I'm in a bind, with this valve taken out of the wall and the water supply turned off.

It looks like these pieces are all intact, nothing broken. The valve stem screws into what I would call the valve seat, but the valve seat doesn't have anything to keep it from spinning freely, so I am unable to see how the valve works reliably.

The stem is quite long, and its not easy to look inside the valve unit inside the wall. So I can't add anything to the description about that.

Underneath the upper end of the valve (the part that holds everything in place and is visible in the picture at the opposite end from the valve seat), there was a fiber washer. I was thinking it provided pressure on the valve seat to keep it from spinning, but the original washer wash not very elastic at all.

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I was able put the valve back together with some guess work by putting some stem packing as shown in the photo below:

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This didn't assure me that I had it properly put together, but it removed the urgency, as I now have a working valve.

In th mean time, I learned that this valve is probably the American Standard Version II Tub Shower Stem of the Re-Nu style. I found this on a restoration plumbing website. These are described as from Art Deco fixtures from the 1930s to 1950s, which puts it in the right period.

The restoration site supplies reproductions with a modification at the end of what I have been calling the "seat". They call it the "barrel". The modified barrel has a rubber o-ring at the end (on the outside).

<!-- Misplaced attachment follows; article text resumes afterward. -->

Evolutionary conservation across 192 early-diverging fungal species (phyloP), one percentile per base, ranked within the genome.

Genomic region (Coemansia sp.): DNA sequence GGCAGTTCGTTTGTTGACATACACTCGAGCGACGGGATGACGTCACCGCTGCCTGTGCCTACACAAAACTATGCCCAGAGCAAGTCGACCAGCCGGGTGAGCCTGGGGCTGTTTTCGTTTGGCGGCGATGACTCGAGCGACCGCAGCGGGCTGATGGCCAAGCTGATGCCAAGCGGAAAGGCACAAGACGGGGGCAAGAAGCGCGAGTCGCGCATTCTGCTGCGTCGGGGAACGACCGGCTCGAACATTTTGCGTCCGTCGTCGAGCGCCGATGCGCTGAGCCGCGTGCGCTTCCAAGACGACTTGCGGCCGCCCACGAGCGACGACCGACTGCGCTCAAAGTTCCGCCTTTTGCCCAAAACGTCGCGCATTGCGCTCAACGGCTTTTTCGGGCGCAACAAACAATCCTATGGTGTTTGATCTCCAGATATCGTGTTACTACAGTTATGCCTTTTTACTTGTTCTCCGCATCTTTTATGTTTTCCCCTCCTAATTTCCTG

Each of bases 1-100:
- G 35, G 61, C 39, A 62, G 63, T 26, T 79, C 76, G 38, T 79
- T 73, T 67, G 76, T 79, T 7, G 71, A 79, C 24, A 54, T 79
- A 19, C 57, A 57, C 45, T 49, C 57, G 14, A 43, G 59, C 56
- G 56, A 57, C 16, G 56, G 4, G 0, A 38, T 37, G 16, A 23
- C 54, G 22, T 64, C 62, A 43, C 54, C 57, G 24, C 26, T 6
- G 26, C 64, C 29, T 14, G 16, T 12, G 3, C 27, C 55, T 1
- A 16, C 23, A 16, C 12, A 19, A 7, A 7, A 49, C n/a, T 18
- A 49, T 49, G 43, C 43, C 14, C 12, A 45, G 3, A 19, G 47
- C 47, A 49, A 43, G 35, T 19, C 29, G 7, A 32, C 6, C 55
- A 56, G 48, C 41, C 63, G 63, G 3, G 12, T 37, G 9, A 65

I am not sure about stem packing, but repair kits show a part that may be for stem packing. I think this would be necessary, and I'm guessing the original stem packing disintegrated over many years.

If anyone can explain more fully and correctly how this valve should be repaired, I'll accept the answer.

  • It does not look at all familiar. What country is it in? Do you have good access to the other side of the wall—in case the whole valve body needs replacement?
    – wallyk
    Commented Jul 13, 2014 at 20:08
  • This is a US installation. I'd rather not have to replace it. It doesn't look broken, so I'd rather understand how it works. But the other side of the wall is accessible in a finished room. I was able to get it together with a big O-ring as a compression washer, but it still dripped. I took it apart and haven't been able to repeat that feat. It's odd that there is no valve stem seal, either, and some of the drip is coming out around the stem.
    – Jim
    Commented Jul 13, 2014 at 20:15
  • I think you are right about the purpose of the fiber washer. It should not be very elastic, instead it should provide enough pressure to make the chamfered/clean edge of the 'seat' assembly seal in its housing when you tighten the upper end of the valve. Once that interface is well sealed, then the rest of the valve works as usual. Which leak are you trying to solve? Through the normal pathway when off? Or around the stem during operation?
    – Dave X
    Commented Aug 4, 2014 at 16:09

1 Answer 1


In one hole, and if the seat is open, out the other.
If it doesn't seal well even though you have replace the 'washer' at the end of the stem, a seat grinder will smooth the seat out. Go find a 75 year old plumber, he will have one.
An alternative valve stem packing was a rope like material - the neoprene washers you added are a substantial upgrade. I haven't re-seated and repacked one of these in at least 15 years but your assembly looks good.

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